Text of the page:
Here’s the scoop: Kansas politics is a swirl

Here’s the scoop: Kansas politics is a swirl

There is an old adage that one shouldn’t talk about politics or religion in polite company. The saying always made little sense to me because to the best of my recollection that is all we ever discussed at family gatherings. In these tribal times, maybe it is best to talk about one thing upon which we can all agree: Ice cream is pretty much a gift from heaven. (Whoops, allow me a little religion.)

My mom’s homemade ice cream is the best in the world, and when the recipe is handed off to my older sister there is nothing quite like it. I remember waiting for what seemed like hours for that old electric motor to seize up, signaling that the creamy delight was ready to eat. To my child’s mind that 20 minutes took hours.

The ozone smell of burning electricity still reminds me of homemade treats. My cranky grandfather’s redeeming feature was his love of frozen goodness. He would often consume a whole brick at a time! I remember my first-grade teacher letting us hand crank ice cream and eat it in class! Isn’t the best part of Laura Ingalls Wilder’s Farmer Boy the scene in which Laura’s older sister makes ice cream?

But even ice cream can cause divisions among people. Mark Tallman will not eat anything chocolate, even chocolate ice cream. Many consider it his only flaw. On the other hand, in my mind, the only vanilla ice cream worthy of consumption comes from my mom’s recipe/sister’s freezer. Because of a drop or two of lemon flavor, it’s not purely vanilla. Most people don’t feel as strongly as Mark or I, but everyone has a favorite. Do you prefer chocolate or vanilla? (I will pause for you to discuss among yourselves.)

Based upon what I can find on the internet, the binary choice between the two is a dead heat. Some sites say chocolate is the favorite, some vanilla. One thing is clear though, when presented with a choice between chocolate, vanilla, and anything else, anything else wins every time. If this were a scientific paper, I would note that some of the research is questionable – one site listed Neapolitan as a flavor choice. Neapolitan is the inability to make a choice! But I digress.

The point is most people like ice cream with some of both – rocky road, chocolate chip, chocolate swirl, etc.

The geniuses at Dairy Queen capitalized on this when they invented the Blizzard. With this advancement in ice cream science, you get to choose vanilla or chocolate and add anything you want! Does anyone order a vanilla blizzard? Of course not; that would just be ice cream!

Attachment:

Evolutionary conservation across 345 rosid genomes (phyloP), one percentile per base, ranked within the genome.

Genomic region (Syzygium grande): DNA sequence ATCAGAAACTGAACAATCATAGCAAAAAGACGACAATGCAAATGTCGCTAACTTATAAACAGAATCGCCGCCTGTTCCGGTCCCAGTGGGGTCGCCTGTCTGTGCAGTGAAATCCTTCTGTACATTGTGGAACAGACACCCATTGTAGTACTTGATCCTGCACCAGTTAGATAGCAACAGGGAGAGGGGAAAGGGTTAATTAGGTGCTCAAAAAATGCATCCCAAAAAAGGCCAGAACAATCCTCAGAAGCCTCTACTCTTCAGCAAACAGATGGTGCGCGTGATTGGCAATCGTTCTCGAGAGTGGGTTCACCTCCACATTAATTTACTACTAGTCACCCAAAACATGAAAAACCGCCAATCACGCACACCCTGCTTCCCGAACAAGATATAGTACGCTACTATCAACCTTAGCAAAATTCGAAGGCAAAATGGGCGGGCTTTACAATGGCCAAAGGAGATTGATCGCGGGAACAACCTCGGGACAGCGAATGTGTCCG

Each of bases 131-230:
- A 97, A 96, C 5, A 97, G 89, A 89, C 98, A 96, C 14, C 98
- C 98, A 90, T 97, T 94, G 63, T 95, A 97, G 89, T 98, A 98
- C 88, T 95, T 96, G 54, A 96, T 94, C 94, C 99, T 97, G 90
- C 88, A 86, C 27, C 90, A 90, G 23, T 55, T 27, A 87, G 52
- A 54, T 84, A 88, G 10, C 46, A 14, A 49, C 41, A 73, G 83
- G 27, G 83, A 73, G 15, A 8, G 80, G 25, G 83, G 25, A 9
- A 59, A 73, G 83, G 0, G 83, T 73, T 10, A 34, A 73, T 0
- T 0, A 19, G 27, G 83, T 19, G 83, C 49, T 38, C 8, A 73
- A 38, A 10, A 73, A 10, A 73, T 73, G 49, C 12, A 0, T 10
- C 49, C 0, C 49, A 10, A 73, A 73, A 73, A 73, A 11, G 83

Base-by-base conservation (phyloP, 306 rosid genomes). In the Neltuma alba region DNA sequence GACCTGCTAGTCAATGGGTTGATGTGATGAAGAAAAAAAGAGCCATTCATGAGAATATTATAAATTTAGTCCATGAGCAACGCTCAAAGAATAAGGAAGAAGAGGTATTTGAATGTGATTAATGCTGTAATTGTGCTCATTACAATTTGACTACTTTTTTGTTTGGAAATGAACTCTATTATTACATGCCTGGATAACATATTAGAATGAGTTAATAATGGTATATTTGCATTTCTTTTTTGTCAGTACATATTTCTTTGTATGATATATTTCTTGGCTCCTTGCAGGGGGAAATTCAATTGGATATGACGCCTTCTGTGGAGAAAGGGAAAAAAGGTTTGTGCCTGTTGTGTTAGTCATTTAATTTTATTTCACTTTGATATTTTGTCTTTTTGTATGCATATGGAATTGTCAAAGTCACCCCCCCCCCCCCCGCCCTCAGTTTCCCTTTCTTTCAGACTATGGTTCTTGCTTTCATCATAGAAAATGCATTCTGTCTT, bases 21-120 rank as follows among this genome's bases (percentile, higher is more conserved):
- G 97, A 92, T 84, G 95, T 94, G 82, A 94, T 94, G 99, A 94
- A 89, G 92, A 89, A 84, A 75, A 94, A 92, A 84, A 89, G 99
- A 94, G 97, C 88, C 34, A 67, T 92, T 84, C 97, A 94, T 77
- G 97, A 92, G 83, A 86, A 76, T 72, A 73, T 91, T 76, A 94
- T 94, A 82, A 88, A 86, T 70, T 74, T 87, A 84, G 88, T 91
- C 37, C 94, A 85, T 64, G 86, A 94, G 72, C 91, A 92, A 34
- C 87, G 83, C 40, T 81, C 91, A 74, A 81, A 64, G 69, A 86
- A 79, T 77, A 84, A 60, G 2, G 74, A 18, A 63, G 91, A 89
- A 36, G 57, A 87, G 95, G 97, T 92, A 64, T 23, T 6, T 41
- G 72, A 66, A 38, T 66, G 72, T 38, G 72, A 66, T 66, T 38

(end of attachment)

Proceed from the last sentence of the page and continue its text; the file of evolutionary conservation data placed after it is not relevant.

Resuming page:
Although I would love to babble on about ice cream, my oppressive editor, Scott Rothschild, generally insists that I have an education-related point. So, let me shift from a discussion of chocolate and vanilla to one of Republican and Democrat. Didn’t see that coming, did you?

I was looking at a map of election results recently and noticed that it represented Kansas as a county by county binary state – either red or blue. A glance at the map would lead one to believe that we are deeply divided. But I spend a lot of time with Kansans, and I know that we aren’t a chocolate or vanilla state. We enjoy a host of political flavors. In fact, one only has to look at a couple of statewide races to see it. Laura Kelly won the governor’s race – she is a Democrat who has a history of working with Republicans.

The top vote getter in the state was Vicki Schmidt, a Republican who has the reputation of being willing to work with Democrats. The best representation of this was done by Representative Adam Smith of Wallace County when he produced a map showing Kansas counties by population and by how strongly they supported one candidate or another. His map shows we are more alike than different – neither chocolate or vanilla, but a big blizzard of beliefs.

Kansans hold strong contrary beliefs about important issues like health care, the second amendment, abortion, due process rights, etc. and believe our public schools need to be fully funded and focused on student success. School boards members may register as Republican, Democrat, or Independent, but they agree that the key ingredient to our state’s future is strong public schools!